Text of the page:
I was so so so excited to read The Monstrumologist. It had been on my to-be-read list for a while and omigod the premise sounds amazing. It mixes historical fiction (which I love) and monsters and it sounded really good. And I’m happy that I picked this one. I really enjoyed reading The Monstrumologist but there were a few problems here and there that I had with it.

Obviously it’s going to be completely fictional so any qualms I had about how realistic it would be flew out the window. Sure, I questioned the relationship between Will Henry and Dr. Warthrop (*cough child labor cough*) but in a world with monsters, why not?

It’s classified as a horror novel, yet never once did I ever feel scared. The Anthropophagi are depicted as fierce, man-eating beasts with long claws, huge jaws, and the ability to jump forty feet high. While the monsters and setting are fantastically described, the mood and suspense fell flat. The mood did feel historic (as the book is set in the 1800s) but there was a noticeable lack of suspense and fear. In my opinion, had Yancey had this aspect, the novel would have been even better than it was. While this book was missing this one emotion, it did have some pretty gory scenes in which I felt disgust (reading about worms come out of some nasty sores? ew.)

Additionally, the book started to really drag about halfway through. It had already been a slow book but it had really start to become boring at this point. The Monstrumologist chronicles the entire Anthropophagi case, from the moment Will Henry and Warthrop discover the first death to the aftermath of the case. As a result, the moments that are less suspenseful and exciting became extremely slow and were the reason that it took me so long to finish it. Would it surprise you if I said that entire 450ish-page book happens over the course of 2ish weeks? It feels like their expedition would have taken so much longer when you read it but it’s just how slow the plot progresses.

The characters are characterized very well. I have a love-hate relationship with Warthrop at the moment. I adore his eccentric personality but I hated some of the things he did and said to Will Henry. He was portrayed as a hard-working man that didn’t understand people emotionally. His backstory did explain why he was like that though. His change over the course of the book was simply great. He grew to learn how to understand people a little more, especially Will Henry, and I enjoyed reading about the progression and changes in his character over the course of the book.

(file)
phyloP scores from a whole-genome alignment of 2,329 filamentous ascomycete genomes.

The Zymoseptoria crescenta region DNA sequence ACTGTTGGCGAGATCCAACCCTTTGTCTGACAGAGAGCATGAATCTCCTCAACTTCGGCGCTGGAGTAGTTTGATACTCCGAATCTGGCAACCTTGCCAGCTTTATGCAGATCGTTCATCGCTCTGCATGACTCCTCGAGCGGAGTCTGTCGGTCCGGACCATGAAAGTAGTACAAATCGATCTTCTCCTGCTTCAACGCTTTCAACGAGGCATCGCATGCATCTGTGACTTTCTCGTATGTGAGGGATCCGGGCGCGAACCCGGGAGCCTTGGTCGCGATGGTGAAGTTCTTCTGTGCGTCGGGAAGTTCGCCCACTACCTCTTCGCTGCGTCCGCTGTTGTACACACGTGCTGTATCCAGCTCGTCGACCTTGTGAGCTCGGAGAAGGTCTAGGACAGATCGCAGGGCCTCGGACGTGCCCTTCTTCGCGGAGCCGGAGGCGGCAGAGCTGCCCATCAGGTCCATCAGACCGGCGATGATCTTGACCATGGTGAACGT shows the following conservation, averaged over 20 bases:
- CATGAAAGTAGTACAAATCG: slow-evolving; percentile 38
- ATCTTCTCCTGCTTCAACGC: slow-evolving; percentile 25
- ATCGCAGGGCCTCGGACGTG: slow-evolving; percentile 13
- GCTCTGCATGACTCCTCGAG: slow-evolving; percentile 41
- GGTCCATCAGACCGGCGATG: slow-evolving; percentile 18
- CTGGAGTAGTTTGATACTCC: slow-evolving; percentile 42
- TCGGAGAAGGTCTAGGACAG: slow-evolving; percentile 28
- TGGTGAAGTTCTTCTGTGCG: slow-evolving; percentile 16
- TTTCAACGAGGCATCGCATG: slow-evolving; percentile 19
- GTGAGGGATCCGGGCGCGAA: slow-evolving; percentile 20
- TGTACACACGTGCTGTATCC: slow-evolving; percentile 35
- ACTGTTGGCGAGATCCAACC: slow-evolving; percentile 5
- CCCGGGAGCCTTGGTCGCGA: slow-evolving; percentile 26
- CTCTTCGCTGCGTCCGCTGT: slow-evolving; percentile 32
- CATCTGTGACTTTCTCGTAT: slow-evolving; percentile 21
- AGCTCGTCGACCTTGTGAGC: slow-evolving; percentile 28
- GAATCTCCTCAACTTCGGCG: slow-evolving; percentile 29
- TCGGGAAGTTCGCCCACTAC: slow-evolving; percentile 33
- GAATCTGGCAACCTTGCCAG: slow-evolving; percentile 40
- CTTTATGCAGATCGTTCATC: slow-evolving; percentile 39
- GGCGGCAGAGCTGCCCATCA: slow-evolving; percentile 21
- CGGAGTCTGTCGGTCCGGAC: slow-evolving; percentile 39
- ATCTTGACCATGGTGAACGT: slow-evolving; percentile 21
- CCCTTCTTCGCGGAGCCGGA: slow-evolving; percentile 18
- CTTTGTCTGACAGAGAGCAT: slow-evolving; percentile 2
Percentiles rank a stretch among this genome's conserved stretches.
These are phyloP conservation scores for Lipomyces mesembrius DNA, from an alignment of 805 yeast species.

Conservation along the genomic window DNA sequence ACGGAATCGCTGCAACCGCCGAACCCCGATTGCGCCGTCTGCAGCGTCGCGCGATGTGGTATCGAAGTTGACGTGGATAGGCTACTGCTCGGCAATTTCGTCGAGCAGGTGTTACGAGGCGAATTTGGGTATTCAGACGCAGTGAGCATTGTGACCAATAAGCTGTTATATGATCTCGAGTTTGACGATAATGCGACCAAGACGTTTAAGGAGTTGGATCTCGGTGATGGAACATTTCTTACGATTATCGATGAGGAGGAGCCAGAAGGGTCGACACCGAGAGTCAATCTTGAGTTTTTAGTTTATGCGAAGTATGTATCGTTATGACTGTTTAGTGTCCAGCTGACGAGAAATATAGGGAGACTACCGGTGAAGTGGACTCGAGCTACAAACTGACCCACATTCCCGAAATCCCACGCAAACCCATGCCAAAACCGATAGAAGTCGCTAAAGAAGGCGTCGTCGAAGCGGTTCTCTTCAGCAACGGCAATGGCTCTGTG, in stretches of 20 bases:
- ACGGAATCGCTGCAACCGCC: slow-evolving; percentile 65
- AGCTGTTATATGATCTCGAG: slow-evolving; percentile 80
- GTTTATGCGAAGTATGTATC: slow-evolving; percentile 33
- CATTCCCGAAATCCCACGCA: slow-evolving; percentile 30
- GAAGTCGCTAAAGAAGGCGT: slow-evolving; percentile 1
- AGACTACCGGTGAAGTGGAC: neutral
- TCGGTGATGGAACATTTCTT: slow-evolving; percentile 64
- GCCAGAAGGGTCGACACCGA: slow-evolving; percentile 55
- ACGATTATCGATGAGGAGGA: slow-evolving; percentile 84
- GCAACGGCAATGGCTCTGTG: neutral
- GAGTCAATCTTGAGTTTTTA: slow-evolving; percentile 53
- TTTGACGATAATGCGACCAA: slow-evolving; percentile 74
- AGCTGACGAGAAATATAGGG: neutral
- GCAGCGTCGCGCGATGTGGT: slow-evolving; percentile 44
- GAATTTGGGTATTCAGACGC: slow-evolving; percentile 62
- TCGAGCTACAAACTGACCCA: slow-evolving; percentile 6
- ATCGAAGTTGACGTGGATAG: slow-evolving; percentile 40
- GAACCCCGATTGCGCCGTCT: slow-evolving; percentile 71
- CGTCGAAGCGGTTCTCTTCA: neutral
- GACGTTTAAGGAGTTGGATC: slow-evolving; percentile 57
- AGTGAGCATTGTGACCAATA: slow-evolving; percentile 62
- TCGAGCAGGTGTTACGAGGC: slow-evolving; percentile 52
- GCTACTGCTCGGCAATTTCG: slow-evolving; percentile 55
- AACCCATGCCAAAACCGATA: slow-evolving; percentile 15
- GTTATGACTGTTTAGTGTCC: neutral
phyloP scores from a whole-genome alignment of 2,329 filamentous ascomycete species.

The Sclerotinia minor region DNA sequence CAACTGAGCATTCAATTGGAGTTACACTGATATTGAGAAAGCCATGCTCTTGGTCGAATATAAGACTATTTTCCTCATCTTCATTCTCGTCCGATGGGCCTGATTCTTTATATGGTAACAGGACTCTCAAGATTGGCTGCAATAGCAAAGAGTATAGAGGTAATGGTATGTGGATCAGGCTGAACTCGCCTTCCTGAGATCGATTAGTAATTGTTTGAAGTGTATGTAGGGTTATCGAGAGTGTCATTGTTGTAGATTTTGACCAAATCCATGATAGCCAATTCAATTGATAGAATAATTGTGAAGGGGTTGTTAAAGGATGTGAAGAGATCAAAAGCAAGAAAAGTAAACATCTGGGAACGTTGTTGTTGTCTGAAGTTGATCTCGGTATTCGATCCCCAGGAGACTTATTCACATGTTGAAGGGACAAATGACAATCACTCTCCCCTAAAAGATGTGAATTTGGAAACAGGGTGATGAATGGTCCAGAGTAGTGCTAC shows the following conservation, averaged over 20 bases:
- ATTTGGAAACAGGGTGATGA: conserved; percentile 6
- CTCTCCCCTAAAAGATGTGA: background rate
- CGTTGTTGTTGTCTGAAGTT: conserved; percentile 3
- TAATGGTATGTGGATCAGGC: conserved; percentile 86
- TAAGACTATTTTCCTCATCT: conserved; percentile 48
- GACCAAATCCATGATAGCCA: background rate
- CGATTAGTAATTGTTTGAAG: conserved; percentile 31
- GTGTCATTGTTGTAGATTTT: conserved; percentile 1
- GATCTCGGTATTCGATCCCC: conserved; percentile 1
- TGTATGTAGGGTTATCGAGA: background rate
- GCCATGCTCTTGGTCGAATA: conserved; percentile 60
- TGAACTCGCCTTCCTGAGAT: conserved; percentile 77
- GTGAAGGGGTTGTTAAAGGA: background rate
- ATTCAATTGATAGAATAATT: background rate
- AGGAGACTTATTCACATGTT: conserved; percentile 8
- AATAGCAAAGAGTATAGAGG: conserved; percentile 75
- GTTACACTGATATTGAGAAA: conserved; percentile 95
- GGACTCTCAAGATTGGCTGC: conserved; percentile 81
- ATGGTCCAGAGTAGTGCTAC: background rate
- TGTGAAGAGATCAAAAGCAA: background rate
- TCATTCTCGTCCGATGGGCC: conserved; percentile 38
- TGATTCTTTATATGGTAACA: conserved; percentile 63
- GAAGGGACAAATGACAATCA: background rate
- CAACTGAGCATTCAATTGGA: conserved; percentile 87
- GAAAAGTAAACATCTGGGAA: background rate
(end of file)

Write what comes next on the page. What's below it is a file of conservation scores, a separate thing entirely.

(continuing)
He had a catch-phrase which some people might have found annoying. Contrary to this, it made me smile every time I read it.

“Will Henry!” floated his call through the open basement door. “Will Henry, where are you? Snap to, Will Henry!” Page 38

The main character, Will Henry, is a 12-year-old boy, orphaned a mere year earlier. He has been taken in as Dr. Warthrop’s apprentice and is the author of the journals. The book is entirely from his point-of-view. Will Henry was an interesting character. Although he isn’t forced to stay with Dr. Warthrop, in fact, he’s been asked many times during the book if he wants to live with a foster home instead, he stays with Dr. Warthrop for reasons unknown to the reader at the beginning of the novel. His reasons and desires for staying are complicated and also related to his back-story. While the writing and language is significantly more mature in terms of vocabulary and word choice than a 12-year-old would have, it can be attributed to the fact that these journals had been penned years after the incidents had happened. His character was also portrayed very well.

I wasn’t satisfied with the ending. The epilogue felt rushed and cheesy compared to the rest of the book. It flashed back to the future, the same setting as the prologue, right after the man (he’s unnamed in the book) has finished reading the journals. It was fine up until the last two pages. Then the events that transpire feel like a cop-out. Yancey ended it with a scene that felt unfinished and a quote! I would have been perfectly okay with it if there had been no prologue or epilogue. I felt that they didn’t contribute to the story of Dr. Warthrop and Will Henry. The ending of the last chapter before the prologue felt like a more appropriate ending.